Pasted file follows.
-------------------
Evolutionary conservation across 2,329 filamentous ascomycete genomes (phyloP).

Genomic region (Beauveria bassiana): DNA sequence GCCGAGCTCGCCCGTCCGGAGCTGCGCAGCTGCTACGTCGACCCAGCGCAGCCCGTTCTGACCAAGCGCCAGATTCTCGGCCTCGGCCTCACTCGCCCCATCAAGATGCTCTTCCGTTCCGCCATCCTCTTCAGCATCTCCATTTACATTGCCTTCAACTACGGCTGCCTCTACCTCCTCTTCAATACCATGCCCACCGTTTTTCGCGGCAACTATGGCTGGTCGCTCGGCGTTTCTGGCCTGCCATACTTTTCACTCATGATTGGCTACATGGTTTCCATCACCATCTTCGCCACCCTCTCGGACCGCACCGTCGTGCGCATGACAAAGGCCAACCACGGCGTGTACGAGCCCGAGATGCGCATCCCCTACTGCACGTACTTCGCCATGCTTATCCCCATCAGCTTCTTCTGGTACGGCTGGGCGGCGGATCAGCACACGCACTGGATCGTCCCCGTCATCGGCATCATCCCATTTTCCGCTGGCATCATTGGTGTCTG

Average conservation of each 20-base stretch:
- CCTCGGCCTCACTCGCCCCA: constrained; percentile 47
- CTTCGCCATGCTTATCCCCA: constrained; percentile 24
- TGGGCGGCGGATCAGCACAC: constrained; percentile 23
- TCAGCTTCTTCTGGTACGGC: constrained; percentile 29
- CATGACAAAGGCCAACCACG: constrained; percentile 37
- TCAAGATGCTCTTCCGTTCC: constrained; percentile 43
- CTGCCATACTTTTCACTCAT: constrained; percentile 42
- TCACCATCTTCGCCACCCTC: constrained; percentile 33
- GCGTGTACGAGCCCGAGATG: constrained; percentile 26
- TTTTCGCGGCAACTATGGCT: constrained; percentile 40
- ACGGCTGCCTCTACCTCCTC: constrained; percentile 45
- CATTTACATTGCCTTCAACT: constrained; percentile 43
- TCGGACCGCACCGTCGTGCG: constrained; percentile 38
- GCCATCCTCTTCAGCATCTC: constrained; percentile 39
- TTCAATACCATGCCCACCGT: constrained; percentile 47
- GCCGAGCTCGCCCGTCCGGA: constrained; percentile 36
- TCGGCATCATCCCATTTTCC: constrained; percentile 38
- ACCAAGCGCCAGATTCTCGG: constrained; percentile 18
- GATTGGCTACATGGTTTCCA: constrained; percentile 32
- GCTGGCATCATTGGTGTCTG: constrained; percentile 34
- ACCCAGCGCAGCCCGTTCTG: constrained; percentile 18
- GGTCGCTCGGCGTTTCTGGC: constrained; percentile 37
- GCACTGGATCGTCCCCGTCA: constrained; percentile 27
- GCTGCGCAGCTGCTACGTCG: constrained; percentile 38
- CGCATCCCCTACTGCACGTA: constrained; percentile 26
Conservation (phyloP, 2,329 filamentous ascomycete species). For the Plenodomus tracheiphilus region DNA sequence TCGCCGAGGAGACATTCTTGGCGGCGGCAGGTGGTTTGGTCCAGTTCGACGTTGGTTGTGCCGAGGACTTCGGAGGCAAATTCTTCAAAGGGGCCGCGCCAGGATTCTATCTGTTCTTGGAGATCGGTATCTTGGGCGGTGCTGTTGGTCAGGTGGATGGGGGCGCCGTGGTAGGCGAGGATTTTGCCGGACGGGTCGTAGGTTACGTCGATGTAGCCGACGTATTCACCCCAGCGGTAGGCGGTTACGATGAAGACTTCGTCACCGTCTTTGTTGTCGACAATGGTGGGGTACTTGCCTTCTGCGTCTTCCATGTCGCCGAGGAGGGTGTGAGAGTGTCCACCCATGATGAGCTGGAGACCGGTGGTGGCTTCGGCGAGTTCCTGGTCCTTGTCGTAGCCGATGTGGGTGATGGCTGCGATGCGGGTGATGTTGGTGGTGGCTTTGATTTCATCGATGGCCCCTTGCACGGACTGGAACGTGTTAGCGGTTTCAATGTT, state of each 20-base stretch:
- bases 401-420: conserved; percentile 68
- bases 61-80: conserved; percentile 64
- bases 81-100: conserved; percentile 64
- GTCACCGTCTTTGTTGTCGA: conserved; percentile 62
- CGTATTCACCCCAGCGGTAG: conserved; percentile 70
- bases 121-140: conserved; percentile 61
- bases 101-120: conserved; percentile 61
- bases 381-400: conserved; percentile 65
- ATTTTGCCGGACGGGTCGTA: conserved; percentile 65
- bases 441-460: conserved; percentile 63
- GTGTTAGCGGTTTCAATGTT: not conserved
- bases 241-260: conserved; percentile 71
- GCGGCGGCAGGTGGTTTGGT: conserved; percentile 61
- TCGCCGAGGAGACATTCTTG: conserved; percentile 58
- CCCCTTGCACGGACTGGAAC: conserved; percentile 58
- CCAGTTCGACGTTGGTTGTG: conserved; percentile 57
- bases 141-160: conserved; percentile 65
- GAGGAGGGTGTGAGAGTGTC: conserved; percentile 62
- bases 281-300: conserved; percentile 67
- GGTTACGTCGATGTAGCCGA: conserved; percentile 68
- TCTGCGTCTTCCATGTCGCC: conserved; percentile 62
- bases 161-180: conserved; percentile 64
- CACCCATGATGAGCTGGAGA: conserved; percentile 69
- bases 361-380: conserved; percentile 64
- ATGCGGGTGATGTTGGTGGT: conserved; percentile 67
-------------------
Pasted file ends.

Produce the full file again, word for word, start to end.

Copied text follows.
Evolutionary conservation across 2,329 filamentous ascomycete genomes (phyloP).

Genomic region (Beauveria bassiana): DNA sequence GCCGAGCTCGCCCGTCCGGAGCTGCGCAGCTGCTACGTCGACCCAGCGCAGCCCGTTCTGACCAAGCGCCAGATTCTCGGCCTCGGCCTCACTCGCCCCATCAAGATGCTCTTCCGTTCCGCCATCCTCTTCAGCATCTCCATTTACATTGCCTTCAACTACGGCTGCCTCTACCTCCTCTTCAATACCATGCCCACCGTTTTTCGCGGCAACTATGGCTGGTCGCTCGGCGTTTCTGGCCTGCCATACTTTTCACTCATGATTGGCTACATGGTTTCCATCACCATCTTCGCCACCCTCTCGGACCGCACCGTCGTGCGCATGACAAAGGCCAACCACGGCGTGTACGAGCCCGAGATGCGCATCCCCTACTGCACGTACTTCGCCATGCTTATCCCCATCAGCTTCTTCTGGTACGGCTGGGCGGCGGATCAGCACACGCACTGGATCGTCCCCGTCATCGGCATCATCCCATTTTCCGCTGGCATCATTGGTGTCTG

Average conservation of each 20-base stretch:
- CCTCGGCCTCACTCGCCCCA: constrained; percentile 47
- CTTCGCCATGCTTATCCCCA: constrained; percentile 24
- TGGGCGGCGGATCAGCACAC: constrained; percentile 23
- TCAGCTTCTTCTGGTACGGC: constrained; percentile 29
- CATGACAAAGGCCAACCACG: constrained; percentile 37
- TCAAGATGCTCTTCCGTTCC: constrained; percentile 43
- CTGCCATACTTTTCACTCAT: constrained; percentile 42
- TCACCATCTTCGCCACCCTC: constrained; percentile 33
- GCGTGTACGAGCCCGAGATG: constrained; percentile 26
- TTTTCGCGGCAACTATGGCT: constrained; percentile 40
- ACGGCTGCCTCTACCTCCTC: constrained; percentile 45
- CATTTACATTGCCTTCAACT: constrained; percentile 43
- TCGGACCGCACCGTCGTGCG: constrained; percentile 38
- GCCATCCTCTTCAGCATCTC: constrained; percentile 39
- TTCAATACCATGCCCACCGT: constrained; percentile 47
- GCCGAGCTCGCCCGTCCGGA: constrained; percentile 36
- TCGGCATCATCCCATTTTCC: constrained; percentile 38
- ACCAAGCGCCAGATTCTCGG: constrained; percentile 18
- GATTGGCTACATGGTTTCCA: constrained; percentile 32
- GCTGGCATCATTGGTGTCTG: constrained; percentile 34
- ACCCAGCGCAGCCCGTTCTG: constrained; percentile 18
- GGTCGCTCGGCGTTTCTGGC: constrained; percentile 37
- GCACTGGATCGTCCCCGTCA: constrained; percentile 27
- GCTGCGCAGCTGCTACGTCG: constrained; percentile 38
- CGCATCCCCTACTGCACGTA: constrained; percentile 26
Conservation (phyloP, 2,329 filamentous ascomycete species). For the Plenodomus tracheiphilus region DNA sequence TCGCCGAGGAGACATTCTTGGCGGCGGCAGGTGGTTTGGTCCAGTTCGACGTTGGTTGTGCCGAGGACTTCGGAGGCAAATTCTTCAAAGGGGCCGCGCCAGGATTCTATCTGTTCTTGGAGATCGGTATCTTGGGCGGTGCTGTTGGTCAGGTGGATGGGGGCGCCGTGGTAGGCGAGGATTTTGCCGGACGGGTCGTAGGTTACGTCGATGTAGCCGACGTATTCACCCCAGCGGTAGGCGGTTACGATGAAGACTTCGTCACCGTCTTTGTTGTCGACAATGGTGGGGTACTTGCCTTCTGCGTCTTCCATGTCGCCGAGGAGGGTGTGAGAGTGTCCACCCATGATGAGCTGGAGACCGGTGGTGGCTTCGGCGAGTTCCTGGTCCTTGTCGTAGCCGATGTGGGTGATGGCTGCGATGCGGGTGATGTTGGTGGTGGCTTTGATTTCATCGATGGCCCCTTGCACGGACTGGAACGTGTTAGCGGTTTCAATGTT, state of each 20-base stretch:
- bases 401-420: conserved; percentile 68
- bases 61-80: conserved; percentile 64
- bases 81-100: conserved; percentile 64
- GTCACCGTCTTTGTTGTCGA: conserved; percentile 62
- CGTATTCACCCCAGCGGTAG: conserved; percentile 70
- bases 121-140: conserved; percentile 61
- bases 101-120: conserved; percentile 61
- bases 381-400: conserved; percentile 65
- ATTTTGCCGGACGGGTCGTA: conserved; percentile 65
- bases 441-460: conserved; percentile 63
- GTGTTAGCGGTTTCAATGTT: not conserved
- bases 241-260: conserved; percentile 71
- GCGGCGGCAGGTGGTTTGGT: conserved; percentile 61
- TCGCCGAGGAGACATTCTTG: conserved; percentile 58
- CCCCTTGCACGGACTGGAAC: conserved; percentile 58
- CCAGTTCGACGTTGGTTGTG: conserved; percentile 57
- bases 141-160: conserved; percentile 65
- GAGGAGGGTGTGAGAGTGTC: conserved; percentile 62
- bases 281-300: conserved; percentile 67
- GGTTACGTCGATGTAGCCGA: conserved; percentile 68
- TCTGCGTCTTCCATGTCGCC: conserved; percentile 62
- bases 161-180: conserved; percentile 64
- CACCCATGATGAGCTGGAGA: conserved; percentile 69
- bases 361-380: conserved; percentile 64
- ATGCGGGTGATGTTGGTGGT: conserved; percentile 67